The last pillar should be no surprise — speed and agility are well-known tenants of a digital company. However, rather than regurgitating the Scrum Guide here, I want to press into some of the aspects of Agility where I often see transforming companies get caught.

One pitfall is setting hard, fixed budgets and timelines to then “sprint towards.” If the leadership has set expectations for certain deliveries in a 6+ month time horizon, they are (intentionally or not) putting pressure on teams not to adapt to user feedback. It’s not objectively the wrong way to run a business, but it’s not the digital way. To combat this, try sharing a prioritized feature backlog with your key stakeholders. Show them what can be completed in the next three months (maybe plus or minus a feature) and ask them to help you prioritize where to focus. Bonus points if you use outcomes and customer data when doing so. 

Another Agile concept that is often left out of development organizations is experimentation. When going fast into the unknown, you must try many interesting things. These ideas may result in small failures; oftentimes, the only way to learn anything concretely is to see it fail. There is a reason the scientific method works by intentionally trying to invalidate hypotheses. Embrace rapid failure cycles as a part of the journey to big wins.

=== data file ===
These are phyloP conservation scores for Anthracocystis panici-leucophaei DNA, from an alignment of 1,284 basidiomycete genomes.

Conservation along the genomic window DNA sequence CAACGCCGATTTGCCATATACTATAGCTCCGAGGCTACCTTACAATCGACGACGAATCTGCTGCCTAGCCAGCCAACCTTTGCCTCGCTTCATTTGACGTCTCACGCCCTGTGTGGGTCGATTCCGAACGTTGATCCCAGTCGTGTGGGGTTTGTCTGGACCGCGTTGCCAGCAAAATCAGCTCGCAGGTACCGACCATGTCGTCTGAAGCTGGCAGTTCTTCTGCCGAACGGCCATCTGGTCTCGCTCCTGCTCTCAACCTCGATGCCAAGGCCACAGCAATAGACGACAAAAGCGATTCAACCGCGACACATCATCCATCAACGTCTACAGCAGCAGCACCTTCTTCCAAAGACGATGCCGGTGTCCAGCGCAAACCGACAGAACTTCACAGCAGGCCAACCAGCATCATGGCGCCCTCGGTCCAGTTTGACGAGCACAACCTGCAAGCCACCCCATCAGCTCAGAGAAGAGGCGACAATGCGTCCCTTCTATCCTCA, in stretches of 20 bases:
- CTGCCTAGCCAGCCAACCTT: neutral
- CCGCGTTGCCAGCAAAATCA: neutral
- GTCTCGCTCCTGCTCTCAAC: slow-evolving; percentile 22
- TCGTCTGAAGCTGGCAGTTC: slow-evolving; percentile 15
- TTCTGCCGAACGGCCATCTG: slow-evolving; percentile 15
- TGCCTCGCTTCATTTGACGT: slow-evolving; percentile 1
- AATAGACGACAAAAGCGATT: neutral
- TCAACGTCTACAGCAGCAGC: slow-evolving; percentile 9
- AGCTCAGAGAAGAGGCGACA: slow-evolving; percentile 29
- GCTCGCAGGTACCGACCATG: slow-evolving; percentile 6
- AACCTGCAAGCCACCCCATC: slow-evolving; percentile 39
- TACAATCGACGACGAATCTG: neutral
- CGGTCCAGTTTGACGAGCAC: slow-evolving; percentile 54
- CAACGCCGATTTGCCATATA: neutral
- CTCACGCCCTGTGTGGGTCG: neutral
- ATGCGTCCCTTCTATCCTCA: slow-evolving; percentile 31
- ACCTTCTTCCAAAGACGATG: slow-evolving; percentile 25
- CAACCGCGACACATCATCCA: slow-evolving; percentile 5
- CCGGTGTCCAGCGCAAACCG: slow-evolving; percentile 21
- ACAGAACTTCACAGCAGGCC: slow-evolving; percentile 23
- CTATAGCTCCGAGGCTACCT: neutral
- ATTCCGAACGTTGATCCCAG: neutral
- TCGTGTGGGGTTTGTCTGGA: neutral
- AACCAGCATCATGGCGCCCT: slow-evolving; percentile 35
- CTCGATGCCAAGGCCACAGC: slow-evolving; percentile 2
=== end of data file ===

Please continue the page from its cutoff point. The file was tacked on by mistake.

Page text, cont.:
As soon as you can begin seeing releases as tests intending to validate customer research (and ultimately drive outcomes), and when you can accept failure as equally useful as success in that validation, you will begin to see the power of real Agile principles in play.

The Values of a Digital Company 

When building a strategy around digital transformation, an organization must recognize the size of the difference between their legacy operations and that of their desired model. Roles, budgeting processes, organizational structures, and communication cadences all must be adjusted in unison.

If the vision, mission, and values don’t line up, or if the incentive structures don’t support it, the transformation will likely fall somewhere on the spectrum between “nice idea” and “total delusion.” It will be impossible for the business to get traction.

An organization must jump into digital transformation head-first on all facets, and leadership must live the above values as much as (or more than) they expect from their teams.

We take pride in cultivating strategic visions for our clients. Allow our consistent focus to help support the customer experience by improving your business through technology innovation, contact us to begin the journey.